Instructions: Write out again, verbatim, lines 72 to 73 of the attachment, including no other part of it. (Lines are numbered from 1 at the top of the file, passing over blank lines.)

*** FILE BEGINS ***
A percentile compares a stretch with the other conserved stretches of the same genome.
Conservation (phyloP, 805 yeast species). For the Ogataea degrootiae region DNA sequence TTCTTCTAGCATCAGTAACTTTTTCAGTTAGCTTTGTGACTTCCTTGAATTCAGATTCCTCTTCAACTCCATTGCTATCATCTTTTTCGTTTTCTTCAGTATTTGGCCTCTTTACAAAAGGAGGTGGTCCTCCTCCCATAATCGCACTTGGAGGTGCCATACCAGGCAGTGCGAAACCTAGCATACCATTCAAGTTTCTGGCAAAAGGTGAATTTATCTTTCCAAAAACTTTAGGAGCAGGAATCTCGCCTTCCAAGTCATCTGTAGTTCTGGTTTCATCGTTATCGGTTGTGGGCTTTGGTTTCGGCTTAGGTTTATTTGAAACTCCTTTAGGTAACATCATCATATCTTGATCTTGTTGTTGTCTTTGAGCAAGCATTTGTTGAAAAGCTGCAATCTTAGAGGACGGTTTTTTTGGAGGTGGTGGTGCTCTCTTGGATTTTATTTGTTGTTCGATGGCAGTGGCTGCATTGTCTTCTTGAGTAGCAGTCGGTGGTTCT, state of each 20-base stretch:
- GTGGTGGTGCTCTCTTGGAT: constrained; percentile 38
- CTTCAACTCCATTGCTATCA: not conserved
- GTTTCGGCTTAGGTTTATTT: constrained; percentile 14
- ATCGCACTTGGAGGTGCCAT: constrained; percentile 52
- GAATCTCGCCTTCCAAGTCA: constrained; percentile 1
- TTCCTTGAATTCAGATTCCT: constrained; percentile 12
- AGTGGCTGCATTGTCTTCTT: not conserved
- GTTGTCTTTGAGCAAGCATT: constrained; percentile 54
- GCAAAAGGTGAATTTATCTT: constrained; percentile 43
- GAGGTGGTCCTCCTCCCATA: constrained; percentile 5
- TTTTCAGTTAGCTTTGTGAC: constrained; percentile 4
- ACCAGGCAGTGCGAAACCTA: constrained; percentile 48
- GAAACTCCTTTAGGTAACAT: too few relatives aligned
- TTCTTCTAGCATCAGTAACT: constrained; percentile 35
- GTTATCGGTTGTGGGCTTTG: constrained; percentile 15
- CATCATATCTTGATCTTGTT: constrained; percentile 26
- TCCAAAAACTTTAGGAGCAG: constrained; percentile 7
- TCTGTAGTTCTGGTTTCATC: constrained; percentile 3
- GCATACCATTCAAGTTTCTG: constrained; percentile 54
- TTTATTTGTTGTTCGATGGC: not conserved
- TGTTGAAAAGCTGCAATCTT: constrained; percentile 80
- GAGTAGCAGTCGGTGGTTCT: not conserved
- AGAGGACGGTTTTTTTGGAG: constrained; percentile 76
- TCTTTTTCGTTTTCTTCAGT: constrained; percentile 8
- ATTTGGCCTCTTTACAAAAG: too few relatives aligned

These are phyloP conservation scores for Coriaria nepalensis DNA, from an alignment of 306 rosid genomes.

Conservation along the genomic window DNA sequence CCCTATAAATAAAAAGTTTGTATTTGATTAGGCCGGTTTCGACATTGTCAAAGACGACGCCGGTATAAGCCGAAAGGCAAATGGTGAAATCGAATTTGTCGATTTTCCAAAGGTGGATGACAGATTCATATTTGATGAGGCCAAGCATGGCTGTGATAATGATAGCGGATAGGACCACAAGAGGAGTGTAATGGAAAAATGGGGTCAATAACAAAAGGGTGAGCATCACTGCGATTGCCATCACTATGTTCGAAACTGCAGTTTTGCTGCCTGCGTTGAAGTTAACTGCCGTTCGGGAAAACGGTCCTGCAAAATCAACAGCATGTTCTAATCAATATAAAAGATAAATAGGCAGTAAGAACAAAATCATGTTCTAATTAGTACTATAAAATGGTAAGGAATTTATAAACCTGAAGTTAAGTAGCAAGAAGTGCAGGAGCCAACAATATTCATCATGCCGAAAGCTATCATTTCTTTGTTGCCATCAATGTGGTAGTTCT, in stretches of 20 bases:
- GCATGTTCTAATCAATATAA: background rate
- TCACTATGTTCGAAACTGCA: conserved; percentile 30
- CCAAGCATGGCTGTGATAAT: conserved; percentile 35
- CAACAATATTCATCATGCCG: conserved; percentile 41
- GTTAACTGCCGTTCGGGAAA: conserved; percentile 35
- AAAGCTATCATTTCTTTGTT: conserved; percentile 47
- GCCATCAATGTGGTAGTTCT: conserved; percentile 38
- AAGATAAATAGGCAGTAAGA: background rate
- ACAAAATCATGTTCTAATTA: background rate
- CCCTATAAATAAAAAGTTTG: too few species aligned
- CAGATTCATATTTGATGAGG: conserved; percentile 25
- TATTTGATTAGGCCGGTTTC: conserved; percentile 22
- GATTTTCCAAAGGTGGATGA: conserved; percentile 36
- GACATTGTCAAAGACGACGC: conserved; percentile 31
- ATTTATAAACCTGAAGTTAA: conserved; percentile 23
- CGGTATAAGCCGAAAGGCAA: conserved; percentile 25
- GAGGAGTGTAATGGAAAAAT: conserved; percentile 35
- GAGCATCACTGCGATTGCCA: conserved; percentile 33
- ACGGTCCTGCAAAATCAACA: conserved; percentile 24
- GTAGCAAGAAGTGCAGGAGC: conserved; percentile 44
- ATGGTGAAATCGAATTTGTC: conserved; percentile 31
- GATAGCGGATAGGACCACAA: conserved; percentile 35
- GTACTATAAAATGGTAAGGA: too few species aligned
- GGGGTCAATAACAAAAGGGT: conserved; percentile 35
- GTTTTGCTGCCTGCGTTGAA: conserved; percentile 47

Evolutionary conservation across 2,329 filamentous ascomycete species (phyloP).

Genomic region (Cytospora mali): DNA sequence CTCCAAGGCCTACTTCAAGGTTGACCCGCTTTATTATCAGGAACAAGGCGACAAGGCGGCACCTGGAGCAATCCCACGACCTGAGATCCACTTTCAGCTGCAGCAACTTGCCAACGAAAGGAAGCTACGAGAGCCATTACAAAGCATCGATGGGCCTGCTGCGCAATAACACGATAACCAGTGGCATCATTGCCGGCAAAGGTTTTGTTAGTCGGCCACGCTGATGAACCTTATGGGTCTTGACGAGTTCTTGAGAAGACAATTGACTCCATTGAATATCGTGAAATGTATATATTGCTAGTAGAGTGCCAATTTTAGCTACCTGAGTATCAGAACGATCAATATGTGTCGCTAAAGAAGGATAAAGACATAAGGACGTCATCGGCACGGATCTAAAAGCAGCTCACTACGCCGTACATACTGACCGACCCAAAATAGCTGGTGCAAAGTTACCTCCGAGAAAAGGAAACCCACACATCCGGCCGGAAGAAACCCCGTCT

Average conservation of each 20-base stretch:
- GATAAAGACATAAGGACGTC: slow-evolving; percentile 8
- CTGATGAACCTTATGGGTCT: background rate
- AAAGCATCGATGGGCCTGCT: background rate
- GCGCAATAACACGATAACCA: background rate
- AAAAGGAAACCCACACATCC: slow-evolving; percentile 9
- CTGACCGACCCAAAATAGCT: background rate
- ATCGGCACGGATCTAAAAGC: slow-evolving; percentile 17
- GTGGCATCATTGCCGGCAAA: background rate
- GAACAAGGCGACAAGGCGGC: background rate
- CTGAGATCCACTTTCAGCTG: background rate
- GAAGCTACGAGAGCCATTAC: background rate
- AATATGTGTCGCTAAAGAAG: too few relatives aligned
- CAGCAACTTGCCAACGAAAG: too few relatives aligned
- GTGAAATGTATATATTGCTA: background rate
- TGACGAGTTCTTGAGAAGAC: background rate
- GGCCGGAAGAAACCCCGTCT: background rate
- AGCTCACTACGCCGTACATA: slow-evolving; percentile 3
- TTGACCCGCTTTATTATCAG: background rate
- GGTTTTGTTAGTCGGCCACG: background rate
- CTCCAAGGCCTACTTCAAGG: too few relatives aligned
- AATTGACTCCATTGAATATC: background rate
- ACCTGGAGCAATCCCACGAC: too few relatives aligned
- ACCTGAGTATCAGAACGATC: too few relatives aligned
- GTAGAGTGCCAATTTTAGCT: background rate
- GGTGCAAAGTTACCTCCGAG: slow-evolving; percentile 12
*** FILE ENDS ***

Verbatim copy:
- TGACGAGTTCTTGAGAAGAC: background rate
- GGCCGGAAGAAACCCCGTCT: background rate